Magnetic nanoparticles breakthrough could help shrink digital storage
An international team of scientists has made a breakthrough in the magnetic manipulation of nanoparticles that could lead to a big boost for small scale digital storage in portable devices.
The research, led by scientists from the Universitat Autònoma de Barcelona and the Institut Catala de Nanociencia i Nanotecnologia, centers around the ability to produce what is known as antiferromagnetic coupling (AFM) in particles as small as 10 nanometres.
AFM is an magnetic phenomenon critical to digital data reading and storage systems such as hard drives and MRAM memory. It involves the juxtapositioning of magnetic polarity in the layers of a structure or particle. This opposing polarity is used to store data as 1s and 0s. Magnetic nanoparticles promise to underpin advances in everything from cleaning up oil spills to improving cancer detection. When it comes to push the boundaries of nano-scale digital storage, a major hurdle facing researchers has been controlling the magnetic orientation of core/shell nanoparticles, which are formed of a core of one metal and an outer coating or shell of another metal.
The researchers found that they could control the magnetic properties of certain layered nanoparticles by adjusting temperature and magnetic fields around them. This was realized using iron-oxide and manganese-oxide layers in hard-soft shell nanoparticles. These bi-magnetic layered nanoparticles produced a magnetic relationship known as positive exchange bias that, in a world first, were able to be manipulated without having to change their structure.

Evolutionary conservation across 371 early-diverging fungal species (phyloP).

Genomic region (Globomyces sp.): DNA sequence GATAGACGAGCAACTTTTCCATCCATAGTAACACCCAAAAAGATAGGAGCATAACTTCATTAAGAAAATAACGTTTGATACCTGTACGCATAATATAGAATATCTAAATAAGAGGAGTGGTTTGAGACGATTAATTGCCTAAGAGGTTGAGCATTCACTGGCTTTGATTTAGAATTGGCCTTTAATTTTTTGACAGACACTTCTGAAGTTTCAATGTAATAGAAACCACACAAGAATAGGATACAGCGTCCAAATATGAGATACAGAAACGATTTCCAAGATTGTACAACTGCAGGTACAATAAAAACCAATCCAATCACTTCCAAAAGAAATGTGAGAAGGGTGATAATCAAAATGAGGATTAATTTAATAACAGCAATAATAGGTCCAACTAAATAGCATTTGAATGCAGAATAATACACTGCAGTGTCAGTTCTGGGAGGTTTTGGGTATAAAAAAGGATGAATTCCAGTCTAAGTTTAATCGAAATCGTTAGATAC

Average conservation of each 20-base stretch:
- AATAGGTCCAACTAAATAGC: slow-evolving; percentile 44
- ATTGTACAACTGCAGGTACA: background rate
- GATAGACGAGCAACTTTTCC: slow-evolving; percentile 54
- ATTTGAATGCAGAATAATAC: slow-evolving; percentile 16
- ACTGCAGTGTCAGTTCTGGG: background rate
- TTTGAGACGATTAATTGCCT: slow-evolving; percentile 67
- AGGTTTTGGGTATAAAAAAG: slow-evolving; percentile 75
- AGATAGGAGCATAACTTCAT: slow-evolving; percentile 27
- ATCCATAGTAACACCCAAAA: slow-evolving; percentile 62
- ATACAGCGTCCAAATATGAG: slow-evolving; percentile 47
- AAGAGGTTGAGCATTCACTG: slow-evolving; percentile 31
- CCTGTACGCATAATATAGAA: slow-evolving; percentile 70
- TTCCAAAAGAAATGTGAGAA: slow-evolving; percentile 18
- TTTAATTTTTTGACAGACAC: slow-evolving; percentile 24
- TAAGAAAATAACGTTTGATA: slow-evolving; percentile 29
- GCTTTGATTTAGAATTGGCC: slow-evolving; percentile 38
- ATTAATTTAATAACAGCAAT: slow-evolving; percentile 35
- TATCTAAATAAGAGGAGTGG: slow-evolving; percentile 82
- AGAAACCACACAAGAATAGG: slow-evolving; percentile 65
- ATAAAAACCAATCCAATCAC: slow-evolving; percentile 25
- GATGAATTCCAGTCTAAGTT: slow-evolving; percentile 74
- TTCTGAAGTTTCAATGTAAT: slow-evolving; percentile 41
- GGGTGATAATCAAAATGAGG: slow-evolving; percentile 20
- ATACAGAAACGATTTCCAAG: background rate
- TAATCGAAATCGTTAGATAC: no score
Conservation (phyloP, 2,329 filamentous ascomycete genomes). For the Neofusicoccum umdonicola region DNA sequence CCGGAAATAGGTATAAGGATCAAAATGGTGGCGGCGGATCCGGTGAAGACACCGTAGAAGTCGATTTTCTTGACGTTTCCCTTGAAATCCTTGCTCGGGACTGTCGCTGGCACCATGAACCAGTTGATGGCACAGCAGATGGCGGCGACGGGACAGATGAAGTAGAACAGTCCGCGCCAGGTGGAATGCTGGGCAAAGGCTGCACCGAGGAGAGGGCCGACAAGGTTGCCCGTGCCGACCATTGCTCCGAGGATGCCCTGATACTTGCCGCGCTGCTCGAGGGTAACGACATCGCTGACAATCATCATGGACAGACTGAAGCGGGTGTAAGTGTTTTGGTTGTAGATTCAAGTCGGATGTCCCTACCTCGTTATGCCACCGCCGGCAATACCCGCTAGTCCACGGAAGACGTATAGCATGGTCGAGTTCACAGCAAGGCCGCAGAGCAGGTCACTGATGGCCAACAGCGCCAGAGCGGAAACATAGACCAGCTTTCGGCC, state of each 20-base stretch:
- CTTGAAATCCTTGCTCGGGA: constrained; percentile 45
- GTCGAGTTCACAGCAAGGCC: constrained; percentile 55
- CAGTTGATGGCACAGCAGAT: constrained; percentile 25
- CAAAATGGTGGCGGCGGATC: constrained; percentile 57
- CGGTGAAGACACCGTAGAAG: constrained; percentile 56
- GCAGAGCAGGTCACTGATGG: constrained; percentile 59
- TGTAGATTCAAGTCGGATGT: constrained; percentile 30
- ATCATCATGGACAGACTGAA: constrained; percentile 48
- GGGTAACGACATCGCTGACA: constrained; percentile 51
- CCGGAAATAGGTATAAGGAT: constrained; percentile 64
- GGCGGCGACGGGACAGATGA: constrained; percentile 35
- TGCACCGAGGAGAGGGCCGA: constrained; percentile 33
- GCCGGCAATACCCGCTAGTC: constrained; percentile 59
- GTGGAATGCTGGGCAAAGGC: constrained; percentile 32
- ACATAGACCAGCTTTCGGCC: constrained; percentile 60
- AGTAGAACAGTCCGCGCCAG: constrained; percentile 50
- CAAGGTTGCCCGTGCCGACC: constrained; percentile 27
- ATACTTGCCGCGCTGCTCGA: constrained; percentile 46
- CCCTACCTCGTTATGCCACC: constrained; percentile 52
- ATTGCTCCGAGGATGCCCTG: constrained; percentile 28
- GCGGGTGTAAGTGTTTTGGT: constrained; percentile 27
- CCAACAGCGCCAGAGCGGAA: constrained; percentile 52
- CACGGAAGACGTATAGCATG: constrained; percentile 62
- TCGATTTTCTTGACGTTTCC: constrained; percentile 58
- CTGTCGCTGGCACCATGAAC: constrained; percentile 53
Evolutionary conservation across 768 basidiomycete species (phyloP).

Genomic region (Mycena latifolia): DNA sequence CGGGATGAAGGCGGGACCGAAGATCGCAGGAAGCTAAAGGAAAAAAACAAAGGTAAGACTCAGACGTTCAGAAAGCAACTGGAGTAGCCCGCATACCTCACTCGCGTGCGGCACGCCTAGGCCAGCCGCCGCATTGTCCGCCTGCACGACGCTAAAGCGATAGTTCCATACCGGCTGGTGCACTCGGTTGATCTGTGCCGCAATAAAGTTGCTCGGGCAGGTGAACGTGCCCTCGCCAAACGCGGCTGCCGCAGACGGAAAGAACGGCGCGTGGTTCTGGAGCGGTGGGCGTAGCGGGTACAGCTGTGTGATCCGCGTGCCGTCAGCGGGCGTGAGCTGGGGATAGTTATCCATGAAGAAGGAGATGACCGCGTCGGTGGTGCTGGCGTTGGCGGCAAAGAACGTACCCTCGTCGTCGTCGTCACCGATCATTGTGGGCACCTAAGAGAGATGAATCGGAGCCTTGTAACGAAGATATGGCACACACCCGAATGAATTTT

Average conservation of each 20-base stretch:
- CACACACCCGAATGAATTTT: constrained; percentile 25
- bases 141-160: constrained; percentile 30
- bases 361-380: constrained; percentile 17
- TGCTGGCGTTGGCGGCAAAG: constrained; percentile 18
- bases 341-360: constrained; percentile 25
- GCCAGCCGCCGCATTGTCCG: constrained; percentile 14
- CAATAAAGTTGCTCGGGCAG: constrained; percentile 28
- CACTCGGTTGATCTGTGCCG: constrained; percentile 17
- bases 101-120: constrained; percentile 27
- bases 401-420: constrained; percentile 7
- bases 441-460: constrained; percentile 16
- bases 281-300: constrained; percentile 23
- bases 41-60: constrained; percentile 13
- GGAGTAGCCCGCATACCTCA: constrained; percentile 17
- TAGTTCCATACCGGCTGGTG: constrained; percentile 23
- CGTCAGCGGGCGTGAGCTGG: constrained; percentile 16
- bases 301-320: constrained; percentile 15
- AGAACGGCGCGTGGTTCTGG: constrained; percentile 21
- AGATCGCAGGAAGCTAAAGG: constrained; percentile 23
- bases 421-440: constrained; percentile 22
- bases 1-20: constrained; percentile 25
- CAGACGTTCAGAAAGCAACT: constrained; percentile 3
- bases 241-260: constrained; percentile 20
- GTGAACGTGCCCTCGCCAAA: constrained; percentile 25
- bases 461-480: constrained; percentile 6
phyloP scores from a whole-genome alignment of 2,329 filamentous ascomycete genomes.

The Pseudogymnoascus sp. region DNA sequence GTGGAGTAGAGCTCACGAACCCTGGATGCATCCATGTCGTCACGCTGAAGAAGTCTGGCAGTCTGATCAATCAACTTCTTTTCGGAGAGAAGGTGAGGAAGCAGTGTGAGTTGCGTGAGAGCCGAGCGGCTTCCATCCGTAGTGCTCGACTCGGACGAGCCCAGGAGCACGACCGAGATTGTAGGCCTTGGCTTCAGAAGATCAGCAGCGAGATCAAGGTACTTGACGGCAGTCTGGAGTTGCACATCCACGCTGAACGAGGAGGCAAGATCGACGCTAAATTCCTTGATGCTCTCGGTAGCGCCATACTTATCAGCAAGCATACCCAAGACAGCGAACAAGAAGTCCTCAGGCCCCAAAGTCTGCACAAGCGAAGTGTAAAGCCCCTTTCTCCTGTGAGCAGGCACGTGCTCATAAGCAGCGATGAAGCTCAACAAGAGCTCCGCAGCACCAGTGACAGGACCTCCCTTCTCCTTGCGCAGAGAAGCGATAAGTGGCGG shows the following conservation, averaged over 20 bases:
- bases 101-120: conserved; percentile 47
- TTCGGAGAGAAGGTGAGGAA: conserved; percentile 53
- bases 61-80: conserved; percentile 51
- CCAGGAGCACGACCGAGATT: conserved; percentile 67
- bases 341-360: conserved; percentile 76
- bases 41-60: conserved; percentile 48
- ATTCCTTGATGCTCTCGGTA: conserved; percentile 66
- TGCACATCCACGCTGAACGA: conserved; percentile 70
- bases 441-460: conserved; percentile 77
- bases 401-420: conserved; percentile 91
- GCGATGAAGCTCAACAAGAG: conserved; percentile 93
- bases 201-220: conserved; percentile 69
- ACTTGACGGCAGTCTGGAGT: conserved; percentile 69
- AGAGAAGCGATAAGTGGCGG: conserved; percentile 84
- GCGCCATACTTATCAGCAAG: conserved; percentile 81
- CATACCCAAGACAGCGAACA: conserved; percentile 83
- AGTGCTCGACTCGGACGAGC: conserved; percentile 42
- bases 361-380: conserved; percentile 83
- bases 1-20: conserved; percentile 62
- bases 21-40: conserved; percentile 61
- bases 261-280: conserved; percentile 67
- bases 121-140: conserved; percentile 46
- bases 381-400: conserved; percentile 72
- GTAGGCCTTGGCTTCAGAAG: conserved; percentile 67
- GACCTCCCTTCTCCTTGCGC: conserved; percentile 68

At this stage there is no clear indication of exactly what storage capacity gains can be expected from the application of this technology or when it might reach the marketplace, but the researchers believe their observations will lead to advances in several areas.
“We've been able to reproduce a magnetic behavior not previously observed in nanoparticles, and this paves the way for miniaturization up to limits which seemed impossible for magnetic storage and other more sophisticated applications such as spin filters, magnetic codifiers and multi-level recording”, said Josep Nogués, ICREA research professor.
The research has been published in Nature Communications.